How to Get a Bond Reduction

If a defendant cannot make bail, he may want to seek a bond reduction. How to get a bond reduction in most states starts with a motion that includes the bail amount, the charges, and why a defendant cannot pay the current bond. After the court receives evidence and information from the defendant and the prosecution, the court will balance several factors to decide whether or not to grant a bond reduction motion. For more legal help with getting a bond reduction, use the free tool below.

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Jeffrey Johnson is a legal writer with a focus on personal injury. He has worked on personal injury and sovereign immunity litigation in addition to experience in family, estate, and criminal law. He earned a J.D. from the University of Baltimore and has worked in legal offices and non-profits in Maryland, Texas, and North Carolina. He has also earned an MFA in screenwriting from Chapman Univer...

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Written by Jeffrey Johnson
Insurance Lawyer Jeffrey Johnson

UPDATED: Jul 15, 2021

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When defendants are advised that they are about to attend their bail hearing, many are eager to get a bail set so that they can then post a bond. Unfortunately, many are surprised when they are hit with high or excessive bail.

If a defendant cannot make bail, he may want to seek a bond reduction. Each state provides rules and procedures for obtaining a bail reduction; however, the general rule is that the burden on proving the need for a reduction is on the defendant.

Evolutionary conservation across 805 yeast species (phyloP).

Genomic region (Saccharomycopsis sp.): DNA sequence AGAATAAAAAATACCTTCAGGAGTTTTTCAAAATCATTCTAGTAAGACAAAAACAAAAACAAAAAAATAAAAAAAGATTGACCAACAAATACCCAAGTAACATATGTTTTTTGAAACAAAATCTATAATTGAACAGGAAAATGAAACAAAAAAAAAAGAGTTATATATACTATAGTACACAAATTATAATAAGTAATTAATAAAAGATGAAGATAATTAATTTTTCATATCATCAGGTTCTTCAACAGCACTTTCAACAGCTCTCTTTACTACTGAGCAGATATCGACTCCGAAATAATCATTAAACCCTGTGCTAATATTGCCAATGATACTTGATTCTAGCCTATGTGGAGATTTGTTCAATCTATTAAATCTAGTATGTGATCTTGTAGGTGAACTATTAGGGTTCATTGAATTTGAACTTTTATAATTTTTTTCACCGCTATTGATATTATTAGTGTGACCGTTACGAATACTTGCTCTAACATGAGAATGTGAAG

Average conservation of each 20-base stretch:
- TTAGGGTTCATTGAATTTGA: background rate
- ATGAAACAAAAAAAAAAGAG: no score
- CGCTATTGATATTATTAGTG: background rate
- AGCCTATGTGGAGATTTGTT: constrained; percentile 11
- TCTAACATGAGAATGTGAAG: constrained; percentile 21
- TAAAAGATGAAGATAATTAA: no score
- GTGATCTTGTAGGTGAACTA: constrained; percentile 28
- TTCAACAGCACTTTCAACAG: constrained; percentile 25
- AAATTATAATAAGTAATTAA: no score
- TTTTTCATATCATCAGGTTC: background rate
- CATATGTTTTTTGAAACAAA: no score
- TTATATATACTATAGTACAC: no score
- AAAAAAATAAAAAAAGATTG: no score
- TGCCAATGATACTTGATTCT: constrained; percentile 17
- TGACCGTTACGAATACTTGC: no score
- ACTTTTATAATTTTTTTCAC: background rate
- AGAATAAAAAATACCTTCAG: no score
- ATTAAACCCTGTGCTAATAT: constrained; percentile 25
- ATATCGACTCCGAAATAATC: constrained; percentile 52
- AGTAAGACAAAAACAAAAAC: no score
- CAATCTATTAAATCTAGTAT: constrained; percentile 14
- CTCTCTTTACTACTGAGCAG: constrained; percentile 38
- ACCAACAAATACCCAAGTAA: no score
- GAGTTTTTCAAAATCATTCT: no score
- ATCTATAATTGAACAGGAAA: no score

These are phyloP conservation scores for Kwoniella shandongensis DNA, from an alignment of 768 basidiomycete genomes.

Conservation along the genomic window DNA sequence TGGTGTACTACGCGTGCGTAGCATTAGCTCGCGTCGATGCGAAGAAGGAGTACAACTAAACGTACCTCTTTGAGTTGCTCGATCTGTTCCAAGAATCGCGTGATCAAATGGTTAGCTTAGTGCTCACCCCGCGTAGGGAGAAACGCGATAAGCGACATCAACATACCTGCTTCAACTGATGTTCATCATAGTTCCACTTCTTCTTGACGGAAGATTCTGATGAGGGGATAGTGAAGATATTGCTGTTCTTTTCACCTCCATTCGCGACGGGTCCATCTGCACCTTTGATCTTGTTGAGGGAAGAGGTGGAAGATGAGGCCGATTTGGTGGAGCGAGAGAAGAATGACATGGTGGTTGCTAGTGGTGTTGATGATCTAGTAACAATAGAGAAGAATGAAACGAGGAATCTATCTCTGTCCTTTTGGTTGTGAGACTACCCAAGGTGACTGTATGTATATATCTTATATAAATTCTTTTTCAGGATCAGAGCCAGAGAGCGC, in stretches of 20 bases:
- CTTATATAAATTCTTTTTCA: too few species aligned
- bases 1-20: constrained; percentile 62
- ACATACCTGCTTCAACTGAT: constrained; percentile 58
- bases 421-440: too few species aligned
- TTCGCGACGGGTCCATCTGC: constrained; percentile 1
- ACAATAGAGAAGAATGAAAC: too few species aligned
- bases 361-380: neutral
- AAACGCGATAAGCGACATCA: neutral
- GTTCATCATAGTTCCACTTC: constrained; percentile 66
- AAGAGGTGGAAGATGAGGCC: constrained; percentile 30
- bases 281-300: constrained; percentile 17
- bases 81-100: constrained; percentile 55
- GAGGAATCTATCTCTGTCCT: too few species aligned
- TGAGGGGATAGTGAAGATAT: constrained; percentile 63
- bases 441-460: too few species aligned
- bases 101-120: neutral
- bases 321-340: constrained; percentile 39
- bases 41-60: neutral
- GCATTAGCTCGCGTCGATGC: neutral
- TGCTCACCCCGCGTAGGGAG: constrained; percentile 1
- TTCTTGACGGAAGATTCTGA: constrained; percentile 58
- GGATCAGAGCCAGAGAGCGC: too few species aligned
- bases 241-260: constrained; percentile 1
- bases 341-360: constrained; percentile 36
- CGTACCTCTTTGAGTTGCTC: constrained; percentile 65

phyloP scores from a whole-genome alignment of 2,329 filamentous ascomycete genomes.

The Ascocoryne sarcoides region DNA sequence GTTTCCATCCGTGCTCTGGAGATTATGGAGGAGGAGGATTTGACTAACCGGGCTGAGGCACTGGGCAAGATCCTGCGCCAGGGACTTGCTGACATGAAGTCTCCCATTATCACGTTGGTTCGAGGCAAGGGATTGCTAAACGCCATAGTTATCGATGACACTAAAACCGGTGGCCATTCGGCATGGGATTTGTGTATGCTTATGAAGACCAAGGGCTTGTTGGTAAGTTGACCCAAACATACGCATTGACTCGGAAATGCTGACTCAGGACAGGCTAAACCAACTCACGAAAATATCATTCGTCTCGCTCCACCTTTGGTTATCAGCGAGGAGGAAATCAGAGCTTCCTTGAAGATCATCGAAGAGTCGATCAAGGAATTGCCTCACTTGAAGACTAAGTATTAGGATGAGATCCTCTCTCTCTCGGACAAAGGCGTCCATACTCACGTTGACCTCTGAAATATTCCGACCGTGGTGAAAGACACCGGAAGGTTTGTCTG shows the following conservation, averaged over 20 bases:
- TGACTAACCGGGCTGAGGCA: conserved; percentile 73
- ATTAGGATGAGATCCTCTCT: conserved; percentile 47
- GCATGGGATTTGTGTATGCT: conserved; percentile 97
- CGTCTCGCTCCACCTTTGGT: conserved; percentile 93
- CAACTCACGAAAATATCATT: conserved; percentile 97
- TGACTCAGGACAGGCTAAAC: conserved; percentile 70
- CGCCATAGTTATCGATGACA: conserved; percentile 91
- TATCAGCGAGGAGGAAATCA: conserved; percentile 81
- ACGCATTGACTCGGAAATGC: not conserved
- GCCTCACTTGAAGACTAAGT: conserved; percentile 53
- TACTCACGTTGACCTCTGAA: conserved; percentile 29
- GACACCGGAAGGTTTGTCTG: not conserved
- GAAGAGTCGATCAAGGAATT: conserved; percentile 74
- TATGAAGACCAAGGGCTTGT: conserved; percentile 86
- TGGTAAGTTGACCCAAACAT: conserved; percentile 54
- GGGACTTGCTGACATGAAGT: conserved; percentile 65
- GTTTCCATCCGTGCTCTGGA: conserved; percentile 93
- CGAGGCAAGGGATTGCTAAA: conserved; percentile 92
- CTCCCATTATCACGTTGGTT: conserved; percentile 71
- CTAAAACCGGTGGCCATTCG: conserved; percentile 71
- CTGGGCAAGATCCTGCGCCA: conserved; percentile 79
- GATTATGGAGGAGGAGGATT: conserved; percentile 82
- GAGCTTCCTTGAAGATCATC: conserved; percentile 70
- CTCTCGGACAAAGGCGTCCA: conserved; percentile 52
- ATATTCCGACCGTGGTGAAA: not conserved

Bond Reduction Steps

The bond reduction process begins with a simple motion. The motion should state the current bail amount, the nature of the charges, and a statement regarding the defendant’s inability to make bond.

Many defendants will include prior findings of indigency, like a copy of the court’s order appointing counsel because of a defendant’s inability to pay for an attorney.

The title of the motion will vary depending on the state’s rules of procedure. Some common titles include motion for bond reduction and writ of habeas corpus.

Once the bond reduction motion is filed, some jurisdictions will automatically set the motion for a hearing.

However, in other jurisdictions, the defendant is responsible for getting a setting for a hearing by contacting the court’s coordinator or secretary. Before obtaining a setting on his motion, a defendant should strategize about the type of evidence to introduce at the hearing.

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Presentment of Evidence at Bond Reduction Hearing

The bond reduction hearing is not as formal as a jury trial. However, the same rules of etiquette, evidence, and procedure apply. A defendant can present evidence as long as it is in proper form and complies with rules of admission.

Even though it is not as formal, a bond reduction hearing can have a significant impact on a defendant’s case. For example, if a defendant is charged with failing to register as a sex offender, and takes the stand at a hearing, and talks about the new job he’s had for the last three months, he may actually end up with more charges for failing to report the change in employment.

A defendant is never required to give testimony against himself, but if he takes the stand, the defendant assumes the risk of potentially negative consequences on cross-examination.